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Redfx
21st Oct 2002, 17:34
Hi, not sure of the exact details, but yesterday, sunday october 20th, an Air france A320 nose wheel collapsed while on an airbridge in Paris CDG. Anyone know what happened?

AtlPax
22nd Oct 2002, 05:09
Some photos here (http://radiocockpit.com/galerie/view_album.php?set_albumName=album34). :)

N380UA
22nd Oct 2002, 06:38
If ya'll could take the horseplay elsewhere, so that those interested in what is happening in our community dont have to scroll down to the last entry to find out, wed appreciated.

Now, any info as to why the nose gear collapsed?

acm
22nd Oct 2002, 16:06
It's looks to me like a non-stabilized approach ? ;)

LRdriver
22nd Oct 2002, 16:34
nah, twas the 24stone women from the virgin thread.. :D

Volume
23rd Oct 2002, 06:10
non-stabilized approach ?

must have been a good show taxiing from the runway to the gate with a trail of sparks :D

Any information if it happens on arrival ? Probably not during pushback if no tow bar and no vehicle is visible on the photo.
Maybe applied park brake befor full stop and overloaded a failed locking mechanism which stood so far ?
Or did the co accidentially move the gear lever when getting of his seat ;)

A and C
23rd Oct 2002, 07:18
this has happend while the aircraft was stationary , the nose gear has retracted into the bay , as the nose gear doors are open it would seem that the hydrulic power was ON as this is needed to move the doors (except for maintenance ).

This seems to rule out failure of the nose gear structure.

I would guess and it is only a guess that a miss-positioned shuttle valve directed hydrulic PX to the retraction line.

Shuttle valves can get mis-positioned during some maintenance tasks such as checking accumulator pre charge PX . the BAe 1-11 could do this very thing if after checking the nose wheel steering accumulator pre charge PX you did not put the nose geer lock in when you put the hydrulic power back on.

NoJoke
23rd Oct 2002, 08:16
Volume - be careful. You picked on a Co - you may get censored by a Moderator. ;)

PENNINE BOY
23rd Oct 2002, 18:27
Drove past the Airbus on stand,plenty of engineers running around.

Later seen being towed with all the Air France logos and reg no blanked. No doubt our french cousins will go on strike about the incident:

pigboat
23rd Oct 2002, 19:48
Zut alors!!:eek:

Out Of Trim
23rd Oct 2002, 22:52
If You look carefully at the pictures you can see that the Jetty was on the aircraft at the time of the nosewheel collapse as witnessed by the L1 door having been almost torn right off.

I think in future I'll walk around rather than under aircraft on stand - Just in case!:confused:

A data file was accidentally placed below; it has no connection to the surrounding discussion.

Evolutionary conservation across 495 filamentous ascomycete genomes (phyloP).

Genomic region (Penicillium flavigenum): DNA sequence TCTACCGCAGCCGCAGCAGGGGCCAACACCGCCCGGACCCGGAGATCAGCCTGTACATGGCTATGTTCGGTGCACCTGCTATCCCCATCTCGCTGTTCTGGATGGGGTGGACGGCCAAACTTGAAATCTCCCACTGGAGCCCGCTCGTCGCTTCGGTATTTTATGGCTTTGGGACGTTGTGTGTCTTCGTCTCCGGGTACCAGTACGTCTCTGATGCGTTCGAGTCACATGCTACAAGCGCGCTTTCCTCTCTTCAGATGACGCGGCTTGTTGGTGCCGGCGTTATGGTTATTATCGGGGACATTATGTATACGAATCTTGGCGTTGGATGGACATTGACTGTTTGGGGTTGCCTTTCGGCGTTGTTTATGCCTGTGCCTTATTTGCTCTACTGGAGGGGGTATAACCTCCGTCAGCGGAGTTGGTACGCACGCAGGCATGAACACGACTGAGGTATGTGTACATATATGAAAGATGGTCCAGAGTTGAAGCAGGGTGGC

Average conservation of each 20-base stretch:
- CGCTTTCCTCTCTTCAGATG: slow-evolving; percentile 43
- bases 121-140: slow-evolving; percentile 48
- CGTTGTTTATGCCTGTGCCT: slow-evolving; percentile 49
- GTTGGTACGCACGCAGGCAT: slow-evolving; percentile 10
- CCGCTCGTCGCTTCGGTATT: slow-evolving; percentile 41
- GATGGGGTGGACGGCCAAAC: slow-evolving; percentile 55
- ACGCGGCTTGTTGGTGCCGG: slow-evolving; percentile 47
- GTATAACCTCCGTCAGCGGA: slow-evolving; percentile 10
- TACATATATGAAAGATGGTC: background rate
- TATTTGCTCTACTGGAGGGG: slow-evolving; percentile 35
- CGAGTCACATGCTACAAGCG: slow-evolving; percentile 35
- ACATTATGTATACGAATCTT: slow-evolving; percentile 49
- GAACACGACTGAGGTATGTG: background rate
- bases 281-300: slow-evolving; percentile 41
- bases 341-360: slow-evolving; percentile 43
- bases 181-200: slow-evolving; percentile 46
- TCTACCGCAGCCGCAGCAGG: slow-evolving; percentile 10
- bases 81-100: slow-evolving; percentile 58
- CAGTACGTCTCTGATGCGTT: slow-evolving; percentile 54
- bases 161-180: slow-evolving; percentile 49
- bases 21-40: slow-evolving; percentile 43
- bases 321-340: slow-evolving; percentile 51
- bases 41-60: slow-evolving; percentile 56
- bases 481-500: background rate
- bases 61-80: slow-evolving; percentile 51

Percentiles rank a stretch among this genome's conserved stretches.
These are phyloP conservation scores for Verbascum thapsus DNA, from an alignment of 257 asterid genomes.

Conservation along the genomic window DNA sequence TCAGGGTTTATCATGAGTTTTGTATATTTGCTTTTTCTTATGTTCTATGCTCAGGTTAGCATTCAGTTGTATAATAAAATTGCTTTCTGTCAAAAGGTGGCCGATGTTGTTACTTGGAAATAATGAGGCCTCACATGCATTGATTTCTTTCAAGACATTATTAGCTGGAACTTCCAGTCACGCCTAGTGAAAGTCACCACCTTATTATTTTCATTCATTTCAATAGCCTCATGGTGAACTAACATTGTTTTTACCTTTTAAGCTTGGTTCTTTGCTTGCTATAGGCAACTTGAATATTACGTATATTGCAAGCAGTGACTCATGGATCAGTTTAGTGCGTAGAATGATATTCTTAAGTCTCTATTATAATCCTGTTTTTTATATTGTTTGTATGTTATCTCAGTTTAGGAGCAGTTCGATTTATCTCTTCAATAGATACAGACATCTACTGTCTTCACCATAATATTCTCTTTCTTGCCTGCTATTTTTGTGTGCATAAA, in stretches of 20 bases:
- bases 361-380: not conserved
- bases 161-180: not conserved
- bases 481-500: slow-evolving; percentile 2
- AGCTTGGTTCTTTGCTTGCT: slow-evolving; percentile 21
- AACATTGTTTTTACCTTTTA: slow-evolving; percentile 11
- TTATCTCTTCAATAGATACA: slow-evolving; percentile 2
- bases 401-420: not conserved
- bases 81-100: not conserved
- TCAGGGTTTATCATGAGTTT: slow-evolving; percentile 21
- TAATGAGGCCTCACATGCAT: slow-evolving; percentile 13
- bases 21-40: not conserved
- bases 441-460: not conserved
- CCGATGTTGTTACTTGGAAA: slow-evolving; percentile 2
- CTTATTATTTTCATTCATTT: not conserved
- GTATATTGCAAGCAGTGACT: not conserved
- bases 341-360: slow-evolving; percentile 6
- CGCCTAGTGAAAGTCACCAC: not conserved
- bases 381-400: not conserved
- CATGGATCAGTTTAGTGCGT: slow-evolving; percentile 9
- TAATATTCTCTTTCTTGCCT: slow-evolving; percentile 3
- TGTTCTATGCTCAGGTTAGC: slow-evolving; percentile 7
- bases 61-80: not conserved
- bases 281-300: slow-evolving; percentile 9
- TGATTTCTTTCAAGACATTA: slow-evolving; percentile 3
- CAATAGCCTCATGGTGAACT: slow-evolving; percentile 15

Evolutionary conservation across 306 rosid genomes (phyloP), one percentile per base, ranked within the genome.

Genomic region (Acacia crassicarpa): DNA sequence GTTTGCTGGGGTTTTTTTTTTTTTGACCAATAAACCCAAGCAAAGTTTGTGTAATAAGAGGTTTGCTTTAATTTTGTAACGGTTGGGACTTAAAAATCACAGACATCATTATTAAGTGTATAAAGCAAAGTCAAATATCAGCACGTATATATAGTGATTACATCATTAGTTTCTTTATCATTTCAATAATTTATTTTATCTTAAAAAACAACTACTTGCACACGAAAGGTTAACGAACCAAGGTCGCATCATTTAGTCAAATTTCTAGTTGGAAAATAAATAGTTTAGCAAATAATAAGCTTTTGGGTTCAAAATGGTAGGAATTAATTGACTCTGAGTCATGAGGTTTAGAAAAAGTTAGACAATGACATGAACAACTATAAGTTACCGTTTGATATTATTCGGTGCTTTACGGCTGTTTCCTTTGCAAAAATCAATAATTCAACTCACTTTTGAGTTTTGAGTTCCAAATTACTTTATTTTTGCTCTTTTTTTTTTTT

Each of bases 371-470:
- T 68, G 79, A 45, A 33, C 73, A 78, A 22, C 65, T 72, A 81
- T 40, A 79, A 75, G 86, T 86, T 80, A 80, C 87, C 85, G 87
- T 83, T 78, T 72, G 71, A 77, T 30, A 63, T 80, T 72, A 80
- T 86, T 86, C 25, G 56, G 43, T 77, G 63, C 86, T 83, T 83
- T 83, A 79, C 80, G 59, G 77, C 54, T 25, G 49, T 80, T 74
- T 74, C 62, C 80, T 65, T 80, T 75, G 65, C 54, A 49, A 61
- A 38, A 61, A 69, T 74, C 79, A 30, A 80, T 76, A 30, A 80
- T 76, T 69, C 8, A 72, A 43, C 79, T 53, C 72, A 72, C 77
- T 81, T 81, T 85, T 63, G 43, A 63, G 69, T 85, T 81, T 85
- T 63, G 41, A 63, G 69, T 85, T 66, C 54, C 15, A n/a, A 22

Nopax,thanx
25th Oct 2002, 08:55
Is it just the angle from which the picture was taken; or are the engines actually resting on the ground.......?

If they are - :eek:

gofer
25th Oct 2002, 15:02
Don't think there is any space under the engines.... wonder if they just touch or take some of the load ... ???? wonder if the designers ever though of that - anybody out there from the bus yard ???

M.Mouse
25th Oct 2002, 16:23
According to a person I spoke to at CDG yesterday it was a mistake by two engineers.

Hands up anybody that has never made a mistake.

panda-k-bear
25th Oct 2002, 18:14
We all make mistakes.

Just not usually of that magnitude.

What with this bus and the Mesaba 14sick, I'd never realized just how strong these jetty things actually are!!! They certainly seem to win all of the arguments.

yankee charlie
25th Oct 2002, 22:59
easy are you sure you want to buy Airbus?

Jape Stobbe
26th Oct 2002, 17:07
I say,that'll be the last time I kick the nosewheel on my pre-flight check!

wallabie
27th Oct 2002, 10:07
Pancka

From what far away planet do you come from ??? Selfrightousgalacticapatroniza ???
" Not of that magnitude " hey ???
Smell the coffe mate ! Should I draw you the list of MAJOR f.....s involving major carriers that were of such magnitude that they led to major loss of lives ???
Now think of that next time you get your toush in an airplane.
Allow me God not to be around as a pax.

By the way it was 2 ground engineers who were working on the aircraft and appear to have forgotten some very important part called PIN. I'll convey them your very kind words of support, fuzzy brain.

panda-k-bear
1st Nov 2002, 19:38
Hello wally-bie, fuzzy brain here. :D

If your company is in the habit of usually making mistakes of this magnitude, then could I please not fly with them, or that's all I'll be thinking about when my "toush" (whatever that is) is in one of their seats. Is this why my bags never make it with me when I pass thru CDG? Or why they get destroyed if they do make it with me? Hmmm.

To anyone else who doesn't take comments about this not being a normal mistake personally, can they confirm if the door's been destroyed on the aircraft as well? Looks like that's a -100 as well, so if engines trashed and fuse damaged, a write off surely?

What_does_this_button_do?
1st Nov 2002, 20:49
More photos (http://www.airliners.net/search/photo.search?regsearch=F-GFKB)

PAXboy
1st Nov 2002, 22:38
Covering up the titles and reg seem to make no sense at all. If they thought that it would prevent identification by the news media, then that is impossible! (Even if they had covered the tail!) :rolleyes:

flyblue
2nd Nov 2002, 16:31
I was there when it happened, on an aircraft parked nearby. I spoke to a couple of the engineers who were there and they said it was an engineer's mistake. The engines were not damaged though, just the L1 door and the nose gear and well.